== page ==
Typically we think of chaos as a state of complete disorder and confusion or as behavior that is so unpredictable that it appears to be totally random. But then there is chaos theory in math, with  applications in meteorology, physics, engineering, economics and biology. Chaos theory studies the behavior of dynamical systems that are highly sensitive to initial conditions, think the butterfly effect. Small differences in initial conditions (such as those due to rounding errors in numerical computation) yield widely diverging outcomes for such dynamical systems, all of this creates the possibility for long-term prediction impossible in general approaches to statistical analysis and correlation.  Chaos may not be as chaotic as it appears on first blush.

 Anarchy first brings to mind visions of a society without a coherent public government. I prefer to dream of anarchy as efforts to build a productive, creative society that honors the dignity of sentient beings, that deeply respects fairness through radical empathy even while avoiding the use of coercion, violence, force and authority. Quite a dream, yes?

 So, chaos and anarchy. But where does my attraction to them come from?  Well, the other day I was reading James Michner’s book Poland. And right there on page 203 I found this passage: “in 1786 there was an old Polish truism. Anarchy is the salvation of Poland. We have always thrived on chaos.”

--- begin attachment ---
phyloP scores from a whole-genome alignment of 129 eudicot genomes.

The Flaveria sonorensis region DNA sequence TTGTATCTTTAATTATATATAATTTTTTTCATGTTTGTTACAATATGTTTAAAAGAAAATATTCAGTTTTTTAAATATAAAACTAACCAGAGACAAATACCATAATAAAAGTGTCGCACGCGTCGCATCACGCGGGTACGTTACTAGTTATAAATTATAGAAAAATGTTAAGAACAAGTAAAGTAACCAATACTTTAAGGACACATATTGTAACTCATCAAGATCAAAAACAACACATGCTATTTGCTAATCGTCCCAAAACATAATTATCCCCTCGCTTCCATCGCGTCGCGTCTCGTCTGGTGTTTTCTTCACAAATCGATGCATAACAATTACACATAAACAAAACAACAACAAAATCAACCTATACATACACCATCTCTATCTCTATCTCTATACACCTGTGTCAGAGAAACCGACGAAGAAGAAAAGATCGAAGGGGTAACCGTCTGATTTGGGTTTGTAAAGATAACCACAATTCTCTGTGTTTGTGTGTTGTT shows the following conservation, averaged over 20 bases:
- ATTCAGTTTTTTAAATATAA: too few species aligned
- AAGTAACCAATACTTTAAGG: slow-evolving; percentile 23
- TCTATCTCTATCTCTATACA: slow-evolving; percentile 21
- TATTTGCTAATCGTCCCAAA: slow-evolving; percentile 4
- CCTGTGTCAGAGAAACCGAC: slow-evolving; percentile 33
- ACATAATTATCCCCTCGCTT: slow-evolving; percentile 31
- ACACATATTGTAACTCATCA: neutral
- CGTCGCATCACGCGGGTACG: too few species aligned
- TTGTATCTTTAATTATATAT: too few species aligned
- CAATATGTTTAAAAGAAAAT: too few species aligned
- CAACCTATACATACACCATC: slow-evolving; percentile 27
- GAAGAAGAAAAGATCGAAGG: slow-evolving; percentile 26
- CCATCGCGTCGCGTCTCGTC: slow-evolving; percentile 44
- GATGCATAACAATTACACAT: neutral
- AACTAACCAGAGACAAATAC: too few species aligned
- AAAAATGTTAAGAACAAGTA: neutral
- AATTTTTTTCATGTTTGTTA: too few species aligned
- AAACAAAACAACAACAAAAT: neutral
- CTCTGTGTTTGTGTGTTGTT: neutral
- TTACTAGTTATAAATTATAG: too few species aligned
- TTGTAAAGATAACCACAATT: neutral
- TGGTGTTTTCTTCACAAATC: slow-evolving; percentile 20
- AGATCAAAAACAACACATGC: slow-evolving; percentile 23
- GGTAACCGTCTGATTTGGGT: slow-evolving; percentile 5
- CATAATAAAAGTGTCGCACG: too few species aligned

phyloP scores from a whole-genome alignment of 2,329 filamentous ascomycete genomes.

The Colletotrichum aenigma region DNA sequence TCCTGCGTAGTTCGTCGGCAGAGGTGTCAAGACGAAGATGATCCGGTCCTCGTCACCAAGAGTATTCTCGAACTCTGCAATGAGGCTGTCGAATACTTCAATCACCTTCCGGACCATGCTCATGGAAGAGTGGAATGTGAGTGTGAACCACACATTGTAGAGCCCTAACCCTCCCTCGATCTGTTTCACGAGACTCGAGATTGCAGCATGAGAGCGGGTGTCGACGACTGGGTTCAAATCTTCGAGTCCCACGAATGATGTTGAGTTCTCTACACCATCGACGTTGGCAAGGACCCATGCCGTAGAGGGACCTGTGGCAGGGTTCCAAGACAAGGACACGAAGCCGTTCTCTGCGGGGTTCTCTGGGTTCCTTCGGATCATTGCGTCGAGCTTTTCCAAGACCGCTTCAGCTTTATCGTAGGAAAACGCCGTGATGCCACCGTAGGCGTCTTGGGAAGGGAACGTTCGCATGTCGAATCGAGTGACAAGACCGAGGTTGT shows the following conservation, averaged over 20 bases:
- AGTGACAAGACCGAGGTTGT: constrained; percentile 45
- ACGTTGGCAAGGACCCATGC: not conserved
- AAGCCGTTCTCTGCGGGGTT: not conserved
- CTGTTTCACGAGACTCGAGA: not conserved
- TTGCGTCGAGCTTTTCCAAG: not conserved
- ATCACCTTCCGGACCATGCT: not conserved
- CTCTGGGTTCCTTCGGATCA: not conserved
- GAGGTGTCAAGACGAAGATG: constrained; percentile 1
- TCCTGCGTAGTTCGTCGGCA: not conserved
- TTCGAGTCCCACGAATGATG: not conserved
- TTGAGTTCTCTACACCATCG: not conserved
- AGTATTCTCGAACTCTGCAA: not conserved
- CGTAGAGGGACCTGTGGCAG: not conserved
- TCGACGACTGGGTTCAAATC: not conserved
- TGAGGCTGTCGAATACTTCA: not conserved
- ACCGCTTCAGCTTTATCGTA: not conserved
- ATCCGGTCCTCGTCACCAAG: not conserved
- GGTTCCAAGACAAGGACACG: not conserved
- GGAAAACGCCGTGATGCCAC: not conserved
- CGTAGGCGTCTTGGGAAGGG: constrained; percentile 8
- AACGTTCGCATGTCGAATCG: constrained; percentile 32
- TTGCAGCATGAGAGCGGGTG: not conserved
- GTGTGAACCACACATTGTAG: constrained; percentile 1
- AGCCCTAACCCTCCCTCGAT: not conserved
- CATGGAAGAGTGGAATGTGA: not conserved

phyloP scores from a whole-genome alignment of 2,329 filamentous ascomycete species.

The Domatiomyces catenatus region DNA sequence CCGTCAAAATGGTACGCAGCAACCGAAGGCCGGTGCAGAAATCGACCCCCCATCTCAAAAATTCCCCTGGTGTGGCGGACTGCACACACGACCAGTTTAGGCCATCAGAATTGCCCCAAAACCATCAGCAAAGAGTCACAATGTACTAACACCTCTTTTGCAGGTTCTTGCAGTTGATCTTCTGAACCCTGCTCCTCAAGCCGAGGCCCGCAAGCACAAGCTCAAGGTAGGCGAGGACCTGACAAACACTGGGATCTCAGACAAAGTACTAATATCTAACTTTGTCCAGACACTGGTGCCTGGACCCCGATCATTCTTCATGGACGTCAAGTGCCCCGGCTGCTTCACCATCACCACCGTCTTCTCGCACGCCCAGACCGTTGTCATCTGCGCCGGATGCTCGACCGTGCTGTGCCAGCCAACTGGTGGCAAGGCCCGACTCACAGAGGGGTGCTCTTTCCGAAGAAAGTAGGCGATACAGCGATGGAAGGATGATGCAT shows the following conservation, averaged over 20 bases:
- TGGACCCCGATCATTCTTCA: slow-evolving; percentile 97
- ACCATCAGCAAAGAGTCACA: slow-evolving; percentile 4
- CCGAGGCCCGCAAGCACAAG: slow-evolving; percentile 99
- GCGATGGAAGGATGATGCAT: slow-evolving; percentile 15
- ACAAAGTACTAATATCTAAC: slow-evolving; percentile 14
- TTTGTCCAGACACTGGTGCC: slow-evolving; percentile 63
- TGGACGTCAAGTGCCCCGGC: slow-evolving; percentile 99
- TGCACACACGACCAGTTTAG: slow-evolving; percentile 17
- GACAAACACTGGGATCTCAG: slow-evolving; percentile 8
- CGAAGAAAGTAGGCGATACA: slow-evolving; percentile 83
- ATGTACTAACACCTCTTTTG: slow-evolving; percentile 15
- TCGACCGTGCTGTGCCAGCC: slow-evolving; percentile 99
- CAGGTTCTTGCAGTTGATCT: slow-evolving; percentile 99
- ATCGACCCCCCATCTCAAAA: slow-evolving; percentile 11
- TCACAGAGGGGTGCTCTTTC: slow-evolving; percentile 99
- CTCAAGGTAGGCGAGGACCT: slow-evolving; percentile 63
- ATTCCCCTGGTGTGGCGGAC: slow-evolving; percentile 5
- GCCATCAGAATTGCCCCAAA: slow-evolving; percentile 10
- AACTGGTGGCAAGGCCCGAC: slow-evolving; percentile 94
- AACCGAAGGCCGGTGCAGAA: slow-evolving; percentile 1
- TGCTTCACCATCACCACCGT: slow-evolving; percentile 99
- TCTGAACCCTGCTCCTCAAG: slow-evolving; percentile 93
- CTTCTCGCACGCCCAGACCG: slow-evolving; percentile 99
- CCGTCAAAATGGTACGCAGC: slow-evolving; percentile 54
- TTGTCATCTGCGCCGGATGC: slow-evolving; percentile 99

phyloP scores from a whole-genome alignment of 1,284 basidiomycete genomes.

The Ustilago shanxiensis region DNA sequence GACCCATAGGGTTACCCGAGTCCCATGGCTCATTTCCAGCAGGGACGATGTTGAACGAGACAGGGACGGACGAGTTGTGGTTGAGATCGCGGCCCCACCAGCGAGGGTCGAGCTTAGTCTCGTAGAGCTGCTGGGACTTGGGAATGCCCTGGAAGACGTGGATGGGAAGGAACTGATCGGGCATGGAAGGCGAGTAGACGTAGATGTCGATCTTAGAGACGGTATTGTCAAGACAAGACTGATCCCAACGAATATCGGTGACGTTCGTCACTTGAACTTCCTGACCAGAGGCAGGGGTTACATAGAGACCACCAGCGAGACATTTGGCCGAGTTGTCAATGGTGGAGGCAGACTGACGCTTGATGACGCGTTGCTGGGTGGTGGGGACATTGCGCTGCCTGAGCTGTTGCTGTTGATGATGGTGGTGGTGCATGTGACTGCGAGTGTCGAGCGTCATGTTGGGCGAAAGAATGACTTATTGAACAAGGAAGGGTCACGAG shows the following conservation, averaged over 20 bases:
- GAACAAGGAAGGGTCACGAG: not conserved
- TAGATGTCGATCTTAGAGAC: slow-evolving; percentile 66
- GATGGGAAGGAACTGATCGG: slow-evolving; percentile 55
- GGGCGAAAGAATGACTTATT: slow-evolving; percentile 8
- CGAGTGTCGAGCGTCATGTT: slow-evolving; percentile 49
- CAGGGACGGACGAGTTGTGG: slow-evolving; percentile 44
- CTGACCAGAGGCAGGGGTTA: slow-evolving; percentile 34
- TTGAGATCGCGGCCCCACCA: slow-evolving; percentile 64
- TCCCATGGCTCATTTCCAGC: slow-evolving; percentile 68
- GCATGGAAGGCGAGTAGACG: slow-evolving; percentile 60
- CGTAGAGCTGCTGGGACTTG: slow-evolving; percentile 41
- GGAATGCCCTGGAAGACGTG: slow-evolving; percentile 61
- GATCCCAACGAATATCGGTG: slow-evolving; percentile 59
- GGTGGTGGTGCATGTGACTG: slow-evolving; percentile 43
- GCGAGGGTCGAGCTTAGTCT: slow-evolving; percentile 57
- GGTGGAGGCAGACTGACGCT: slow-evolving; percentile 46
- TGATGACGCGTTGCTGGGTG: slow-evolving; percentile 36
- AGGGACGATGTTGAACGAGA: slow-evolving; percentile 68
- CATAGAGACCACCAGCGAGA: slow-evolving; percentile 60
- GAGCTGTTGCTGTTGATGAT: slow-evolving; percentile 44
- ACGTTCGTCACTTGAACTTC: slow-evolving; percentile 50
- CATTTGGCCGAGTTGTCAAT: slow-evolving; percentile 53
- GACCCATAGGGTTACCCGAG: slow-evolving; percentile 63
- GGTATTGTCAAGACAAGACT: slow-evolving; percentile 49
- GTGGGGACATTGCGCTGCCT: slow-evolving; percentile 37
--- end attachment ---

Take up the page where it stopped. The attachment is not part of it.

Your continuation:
I read that passage an experienced it as a balm to my soul. I felt a soothing resonant connection to my roots.  There indeed is nothing quite like finding home and connection. Chaos and anarchy are deep in my cultural heritage and roots!

 And, what pray tell does this have to do with social justice and respect for human rights? I guess just that it is good to know who you are, where your roots are nurtured, and to respect the diversity of the differing grounds that nourish each of us.

 So, go bloom where you are planted, and celebrate vast diversity of all the flowers that grace this kaleidoscope of our world.

Forgiveness, humor and Ms. Neely-Templeton

In other blog entries I have written about the importance of forgiveness and a sense of humor.  This story adds longevity to the mix … In my dreams about what a world that was structured to uphold social justice and that honored human rights, women like the one in this story would hold a very special place.  Indeed, we all should live so long as to be this kind of lady!